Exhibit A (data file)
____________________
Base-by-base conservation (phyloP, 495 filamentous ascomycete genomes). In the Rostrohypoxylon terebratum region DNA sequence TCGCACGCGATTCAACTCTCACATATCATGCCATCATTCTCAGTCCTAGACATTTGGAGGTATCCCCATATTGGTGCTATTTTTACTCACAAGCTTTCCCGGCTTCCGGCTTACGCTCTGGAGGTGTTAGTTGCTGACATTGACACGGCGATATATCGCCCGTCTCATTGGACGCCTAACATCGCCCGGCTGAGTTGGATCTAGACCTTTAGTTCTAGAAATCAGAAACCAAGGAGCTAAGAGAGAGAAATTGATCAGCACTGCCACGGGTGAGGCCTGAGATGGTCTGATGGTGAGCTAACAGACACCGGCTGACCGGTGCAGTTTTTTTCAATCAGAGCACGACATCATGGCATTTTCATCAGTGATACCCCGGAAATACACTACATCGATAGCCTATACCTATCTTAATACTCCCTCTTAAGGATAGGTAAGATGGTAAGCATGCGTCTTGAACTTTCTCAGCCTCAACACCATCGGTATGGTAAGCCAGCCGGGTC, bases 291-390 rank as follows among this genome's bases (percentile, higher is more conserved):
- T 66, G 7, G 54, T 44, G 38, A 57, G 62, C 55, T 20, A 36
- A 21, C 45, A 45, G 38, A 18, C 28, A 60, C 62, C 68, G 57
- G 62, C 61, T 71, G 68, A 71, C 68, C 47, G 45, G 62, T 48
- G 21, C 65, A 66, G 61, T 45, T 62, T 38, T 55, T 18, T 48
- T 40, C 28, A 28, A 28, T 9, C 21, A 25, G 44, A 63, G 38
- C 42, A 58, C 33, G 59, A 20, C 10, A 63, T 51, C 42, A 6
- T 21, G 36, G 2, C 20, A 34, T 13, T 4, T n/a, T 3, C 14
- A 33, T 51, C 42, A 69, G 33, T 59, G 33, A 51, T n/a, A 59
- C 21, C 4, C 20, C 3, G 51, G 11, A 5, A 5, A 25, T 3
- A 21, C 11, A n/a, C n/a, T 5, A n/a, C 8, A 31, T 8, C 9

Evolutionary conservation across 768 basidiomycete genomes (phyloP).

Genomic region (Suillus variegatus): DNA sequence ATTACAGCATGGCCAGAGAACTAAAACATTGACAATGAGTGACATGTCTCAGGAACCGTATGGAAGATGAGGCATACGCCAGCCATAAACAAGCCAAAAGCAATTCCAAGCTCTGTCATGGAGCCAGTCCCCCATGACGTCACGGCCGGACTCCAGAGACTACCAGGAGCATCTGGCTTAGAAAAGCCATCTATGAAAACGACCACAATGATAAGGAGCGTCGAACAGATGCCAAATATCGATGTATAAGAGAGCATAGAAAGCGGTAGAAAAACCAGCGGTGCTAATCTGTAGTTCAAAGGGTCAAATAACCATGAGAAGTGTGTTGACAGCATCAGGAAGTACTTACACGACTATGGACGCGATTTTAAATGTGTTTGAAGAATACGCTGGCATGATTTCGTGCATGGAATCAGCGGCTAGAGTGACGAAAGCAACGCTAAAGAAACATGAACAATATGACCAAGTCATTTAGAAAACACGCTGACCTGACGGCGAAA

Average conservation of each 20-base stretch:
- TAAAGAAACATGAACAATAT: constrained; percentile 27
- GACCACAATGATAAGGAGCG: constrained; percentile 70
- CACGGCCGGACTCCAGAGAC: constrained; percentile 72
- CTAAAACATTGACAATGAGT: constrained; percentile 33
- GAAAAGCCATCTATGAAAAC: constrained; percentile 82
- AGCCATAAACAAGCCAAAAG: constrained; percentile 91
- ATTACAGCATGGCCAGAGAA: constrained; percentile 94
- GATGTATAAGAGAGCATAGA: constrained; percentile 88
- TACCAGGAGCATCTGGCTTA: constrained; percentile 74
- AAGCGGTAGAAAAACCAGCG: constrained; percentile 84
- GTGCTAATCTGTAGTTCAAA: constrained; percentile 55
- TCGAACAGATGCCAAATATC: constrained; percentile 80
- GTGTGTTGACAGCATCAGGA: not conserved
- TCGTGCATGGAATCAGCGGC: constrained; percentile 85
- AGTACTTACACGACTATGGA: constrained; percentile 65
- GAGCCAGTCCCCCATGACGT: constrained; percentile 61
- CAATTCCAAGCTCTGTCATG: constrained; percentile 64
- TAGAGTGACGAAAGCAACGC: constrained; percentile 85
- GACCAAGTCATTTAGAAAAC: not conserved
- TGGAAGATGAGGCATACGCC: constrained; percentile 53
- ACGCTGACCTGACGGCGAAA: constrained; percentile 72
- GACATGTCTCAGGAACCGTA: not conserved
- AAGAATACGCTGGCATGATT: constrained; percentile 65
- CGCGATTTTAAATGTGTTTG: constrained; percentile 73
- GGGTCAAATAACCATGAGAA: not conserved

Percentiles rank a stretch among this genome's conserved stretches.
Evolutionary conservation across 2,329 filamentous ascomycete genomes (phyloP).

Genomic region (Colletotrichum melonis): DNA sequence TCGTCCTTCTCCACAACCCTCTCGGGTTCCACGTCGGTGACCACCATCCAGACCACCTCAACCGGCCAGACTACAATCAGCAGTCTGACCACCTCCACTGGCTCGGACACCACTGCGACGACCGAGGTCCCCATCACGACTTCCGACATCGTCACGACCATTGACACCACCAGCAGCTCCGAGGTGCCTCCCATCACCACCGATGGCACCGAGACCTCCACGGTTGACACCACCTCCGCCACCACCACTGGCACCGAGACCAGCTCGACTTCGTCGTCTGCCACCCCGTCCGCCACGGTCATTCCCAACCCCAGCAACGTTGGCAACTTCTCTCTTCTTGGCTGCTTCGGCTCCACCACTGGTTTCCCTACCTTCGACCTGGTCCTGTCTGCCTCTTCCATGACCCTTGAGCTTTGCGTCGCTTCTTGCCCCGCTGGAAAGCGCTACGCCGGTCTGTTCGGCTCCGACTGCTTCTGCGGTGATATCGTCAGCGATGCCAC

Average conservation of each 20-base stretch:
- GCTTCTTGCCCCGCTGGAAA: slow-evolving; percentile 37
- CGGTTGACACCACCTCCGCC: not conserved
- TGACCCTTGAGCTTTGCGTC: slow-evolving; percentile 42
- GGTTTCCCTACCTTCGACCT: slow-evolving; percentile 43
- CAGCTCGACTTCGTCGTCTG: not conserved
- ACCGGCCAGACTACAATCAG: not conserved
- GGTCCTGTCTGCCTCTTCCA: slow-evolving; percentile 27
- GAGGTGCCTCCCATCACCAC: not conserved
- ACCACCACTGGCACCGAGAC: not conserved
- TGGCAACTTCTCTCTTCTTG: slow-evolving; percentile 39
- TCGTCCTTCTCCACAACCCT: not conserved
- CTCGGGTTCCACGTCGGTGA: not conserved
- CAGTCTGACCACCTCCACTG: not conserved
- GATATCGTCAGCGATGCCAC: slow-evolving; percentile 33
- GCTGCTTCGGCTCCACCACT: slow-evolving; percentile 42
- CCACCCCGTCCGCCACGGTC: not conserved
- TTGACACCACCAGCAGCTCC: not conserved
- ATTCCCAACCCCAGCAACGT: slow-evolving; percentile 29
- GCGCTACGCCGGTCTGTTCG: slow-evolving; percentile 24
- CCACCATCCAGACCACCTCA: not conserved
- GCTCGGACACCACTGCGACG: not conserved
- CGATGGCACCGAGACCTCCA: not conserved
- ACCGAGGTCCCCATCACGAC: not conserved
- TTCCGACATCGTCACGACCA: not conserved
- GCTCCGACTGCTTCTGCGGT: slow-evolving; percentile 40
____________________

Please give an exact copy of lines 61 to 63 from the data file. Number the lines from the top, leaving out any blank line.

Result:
- ATTCCCAACCCCAGCAACGT: slow-evolving; percentile 29
- GCGCTACGCCGGTCTGTTCG: slow-evolving; percentile 24
- CCACCATCCAGACCACCTCA: not conserved